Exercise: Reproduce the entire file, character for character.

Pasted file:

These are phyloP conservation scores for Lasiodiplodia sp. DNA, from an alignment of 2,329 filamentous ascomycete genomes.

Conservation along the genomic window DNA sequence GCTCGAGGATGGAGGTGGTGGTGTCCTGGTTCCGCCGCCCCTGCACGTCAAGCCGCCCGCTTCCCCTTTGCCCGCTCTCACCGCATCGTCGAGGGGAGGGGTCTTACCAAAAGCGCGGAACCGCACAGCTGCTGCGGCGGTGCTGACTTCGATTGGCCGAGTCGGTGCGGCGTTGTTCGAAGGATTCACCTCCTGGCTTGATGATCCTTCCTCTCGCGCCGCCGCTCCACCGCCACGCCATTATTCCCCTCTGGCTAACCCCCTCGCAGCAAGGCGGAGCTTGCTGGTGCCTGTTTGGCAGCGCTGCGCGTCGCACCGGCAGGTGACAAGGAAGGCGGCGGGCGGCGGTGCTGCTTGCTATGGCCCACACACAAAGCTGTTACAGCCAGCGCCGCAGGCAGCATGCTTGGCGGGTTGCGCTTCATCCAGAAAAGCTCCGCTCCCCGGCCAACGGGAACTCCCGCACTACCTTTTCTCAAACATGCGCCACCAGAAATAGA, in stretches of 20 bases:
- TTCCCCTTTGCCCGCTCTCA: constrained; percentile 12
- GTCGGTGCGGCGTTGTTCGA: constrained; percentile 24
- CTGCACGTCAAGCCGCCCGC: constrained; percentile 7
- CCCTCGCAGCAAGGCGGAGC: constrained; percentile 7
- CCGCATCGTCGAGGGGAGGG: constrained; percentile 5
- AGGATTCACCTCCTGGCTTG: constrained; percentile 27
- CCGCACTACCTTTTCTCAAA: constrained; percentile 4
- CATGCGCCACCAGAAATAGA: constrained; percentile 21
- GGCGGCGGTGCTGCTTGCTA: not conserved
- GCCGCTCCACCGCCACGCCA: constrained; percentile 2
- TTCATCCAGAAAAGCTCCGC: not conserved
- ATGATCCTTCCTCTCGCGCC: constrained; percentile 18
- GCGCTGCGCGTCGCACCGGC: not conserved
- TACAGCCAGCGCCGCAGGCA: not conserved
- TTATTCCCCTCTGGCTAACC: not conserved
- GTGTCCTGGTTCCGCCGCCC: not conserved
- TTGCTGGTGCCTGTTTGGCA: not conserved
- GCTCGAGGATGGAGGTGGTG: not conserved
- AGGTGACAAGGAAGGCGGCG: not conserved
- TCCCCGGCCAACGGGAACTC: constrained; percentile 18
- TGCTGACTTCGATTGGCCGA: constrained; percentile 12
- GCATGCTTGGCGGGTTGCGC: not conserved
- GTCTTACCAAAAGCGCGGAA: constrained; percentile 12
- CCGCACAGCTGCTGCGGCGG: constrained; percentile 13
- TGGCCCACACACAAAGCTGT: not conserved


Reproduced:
These are phyloP conservation scores for Lasiodiplodia sp. DNA, from an alignment of 2,329 filamentous ascomycete genomes.

Conservation along the genomic window DNA sequence GCTCGAGGATGGAGGTGGTGGTGTCCTGGTTCCGCCGCCCCTGCACGTCAAGCCGCCCGCTTCCCCTTTGCCCGCTCTCACCGCATCGTCGAGGGGAGGGGTCTTACCAAAAGCGCGGAACCGCACAGCTGCTGCGGCGGTGCTGACTTCGATTGGCCGAGTCGGTGCGGCGTTGTTCGAAGGATTCACCTCCTGGCTTGATGATCCTTCCTCTCGCGCCGCCGCTCCACCGCCACGCCATTATTCCCCTCTGGCTAACCCCCTCGCAGCAAGGCGGAGCTTGCTGGTGCCTGTTTGGCAGCGCTGCGCGTCGCACCGGCAGGTGACAAGGAAGGCGGCGGGCGGCGGTGCTGCTTGCTATGGCCCACACACAAAGCTGTTACAGCCAGCGCCGCAGGCAGCATGCTTGGCGGGTTGCGCTTCATCCAGAAAAGCTCCGCTCCCCGGCCAACGGGAACTCCCGCACTACCTTTTCTCAAACATGCGCCACCAGAAATAGA, in stretches of 20 bases:
- TTCCCCTTTGCCCGCTCTCA: constrained; percentile 12
- GTCGGTGCGGCGTTGTTCGA: constrained; percentile 24
- CTGCACGTCAAGCCGCCCGC: constrained; percentile 7
- CCCTCGCAGCAAGGCGGAGC: constrained; percentile 7
- CCGCATCGTCGAGGGGAGGG: constrained; percentile 5
- AGGATTCACCTCCTGGCTTG: constrained; percentile 27
- CCGCACTACCTTTTCTCAAA: constrained; percentile 4
- CATGCGCCACCAGAAATAGA: constrained; percentile 21
- GGCGGCGGTGCTGCTTGCTA: not conserved
- GCCGCTCCACCGCCACGCCA: constrained; percentile 2
- TTCATCCAGAAAAGCTCCGC: not conserved
- ATGATCCTTCCTCTCGCGCC: constrained; percentile 18
- GCGCTGCGCGTCGCACCGGC: not conserved
- TACAGCCAGCGCCGCAGGCA: not conserved
- TTATTCCCCTCTGGCTAACC: not conserved
- GTGTCCTGGTTCCGCCGCCC: not conserved
- TTGCTGGTGCCTGTTTGGCA: not conserved
- GCTCGAGGATGGAGGTGGTG: not conserved
- AGGTGACAAGGAAGGCGGCG: not conserved
- TCCCCGGCCAACGGGAACTC: constrained; percentile 18
- TGCTGACTTCGATTGGCCGA: constrained; percentile 12
- GCATGCTTGGCGGGTTGCGC: not conserved
- GTCTTACCAAAAGCGCGGAA: constrained; percentile 12
- CCGCACAGCTGCTGCGGCGG: constrained; percentile 13
- TGGCCCACACACAAAGCTGT: not conserved